TAMPA, Fla. — SES has found its next CEO from outside the space sector with the appointment of Adel Al-Saleh, head of German telco Deutsche Telekom’s IT services subsidiary who will lead the multi-orbit operator from February.

Al-Saleh is replacing Guy Pinto, the operator’s former chief technology officer who stepped into the role just weeks after Steve Collar announced his surprise resignation in June

Pinto will remain a member of the Luxembourg-based company’s executive team until June 2024, when he will assume the position of strategic advisor to the CEO.

Milton Torres, who succeeded Pinto as chief technology officer on an interim basis, is staying in the role.

Al-Saleh has been CEO of Deutsche Telekom’s T-Systems International since 2018, helping digitize communications infrastructure to transform the company into a more integrated IT services provider.

He has also spent nearly two decades in multiple senior leadership roles with IBM, culminating in 2006 as vice president and general manager of sales and industries for the IBM Northeast Europe Integrated Operating Team.

In 2007, he joined healthcare-focused IT firm IMS Health (now IQVIA) as president for Europe, the Middle East, and Africa, and was later named its president for the United States. 

In 2011, he was made CEO of Northgate Information Solutions to help reshape the human resources-focused IT provider’s strategy following its sale to private equity firm KKR.

A citizen of the United States and the United Kingdom, Al-Saleh earned a Bachelor of Science degree in Electrical Engineering from Boston University, and he received his Master of Business Administration from Florida Atlantic University.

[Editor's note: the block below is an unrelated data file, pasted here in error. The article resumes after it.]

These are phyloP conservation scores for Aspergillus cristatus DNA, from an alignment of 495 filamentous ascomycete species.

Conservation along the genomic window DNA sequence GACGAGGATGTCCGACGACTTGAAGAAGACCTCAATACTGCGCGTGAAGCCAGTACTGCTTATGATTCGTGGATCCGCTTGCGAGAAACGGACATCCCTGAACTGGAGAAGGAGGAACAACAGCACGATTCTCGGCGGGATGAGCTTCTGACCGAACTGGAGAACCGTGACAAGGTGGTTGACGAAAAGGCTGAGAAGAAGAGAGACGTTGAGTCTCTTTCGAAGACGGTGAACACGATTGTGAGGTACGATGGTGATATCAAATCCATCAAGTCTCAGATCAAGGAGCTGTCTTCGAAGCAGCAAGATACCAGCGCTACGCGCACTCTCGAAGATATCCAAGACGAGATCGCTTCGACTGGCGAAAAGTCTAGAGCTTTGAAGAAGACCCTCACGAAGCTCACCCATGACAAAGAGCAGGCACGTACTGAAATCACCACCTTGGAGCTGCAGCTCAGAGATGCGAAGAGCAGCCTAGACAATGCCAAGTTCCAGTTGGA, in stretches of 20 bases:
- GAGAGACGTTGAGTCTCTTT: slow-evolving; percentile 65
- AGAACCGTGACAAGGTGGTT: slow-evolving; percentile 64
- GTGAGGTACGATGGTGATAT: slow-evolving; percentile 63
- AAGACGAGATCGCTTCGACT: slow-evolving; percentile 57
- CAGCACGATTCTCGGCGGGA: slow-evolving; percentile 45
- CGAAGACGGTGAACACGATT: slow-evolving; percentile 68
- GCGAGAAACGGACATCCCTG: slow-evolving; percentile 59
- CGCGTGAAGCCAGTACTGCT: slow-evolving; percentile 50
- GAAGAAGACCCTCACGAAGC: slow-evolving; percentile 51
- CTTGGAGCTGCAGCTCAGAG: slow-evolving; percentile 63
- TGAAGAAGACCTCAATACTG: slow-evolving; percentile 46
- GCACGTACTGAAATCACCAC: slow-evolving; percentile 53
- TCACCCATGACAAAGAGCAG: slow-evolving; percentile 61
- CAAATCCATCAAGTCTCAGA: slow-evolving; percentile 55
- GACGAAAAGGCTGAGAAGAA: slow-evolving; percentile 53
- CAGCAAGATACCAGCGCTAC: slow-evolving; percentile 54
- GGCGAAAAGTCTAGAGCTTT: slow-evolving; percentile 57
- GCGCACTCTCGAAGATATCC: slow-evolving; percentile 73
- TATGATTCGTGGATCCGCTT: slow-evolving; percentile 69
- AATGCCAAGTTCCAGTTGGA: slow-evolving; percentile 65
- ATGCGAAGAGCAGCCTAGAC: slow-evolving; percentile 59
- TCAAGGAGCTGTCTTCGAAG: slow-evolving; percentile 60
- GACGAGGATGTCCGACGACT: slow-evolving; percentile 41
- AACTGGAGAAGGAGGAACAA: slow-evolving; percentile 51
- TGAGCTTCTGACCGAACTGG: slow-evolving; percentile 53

SES’s decision to appoint a CEO from outside the space industry follows Eutelsat’s move nearly two years ago to bring in Eva Berneke, formerly head of Danish IT and software company KMD, to lead the French satellite operator.

Both SES and Eutelsat are keen to integrate more of their space businesses with terrestrial telecoms infrastructure in a fast-evolving satellite communications market.

Karim Michel Sabbagh, who led SES from April 2014 to April 2018 when he was replaced by Collar, also joined the operator from outside the space sector, having most recently served as a senior partner for consultancy firm Booz Allen.

Al-Saleh’s appointment comes at an important juncture for SES, which is looking for ways to boost its fleet across geostationary and medium Earth orbit as around $3 billion is coming its way from successfully clearing C-band spectrum.

Pinto discussed how the operator could use this windfall in a recent Q&A with SpaceNews.

Jason Rainbow writes about satellite telecom, space finance and commercial markets for SpaceNews. He has spent more than a decade covering the global space industry as a business journalist. Previously, he was Group Editor-in-Chief for Finance Information...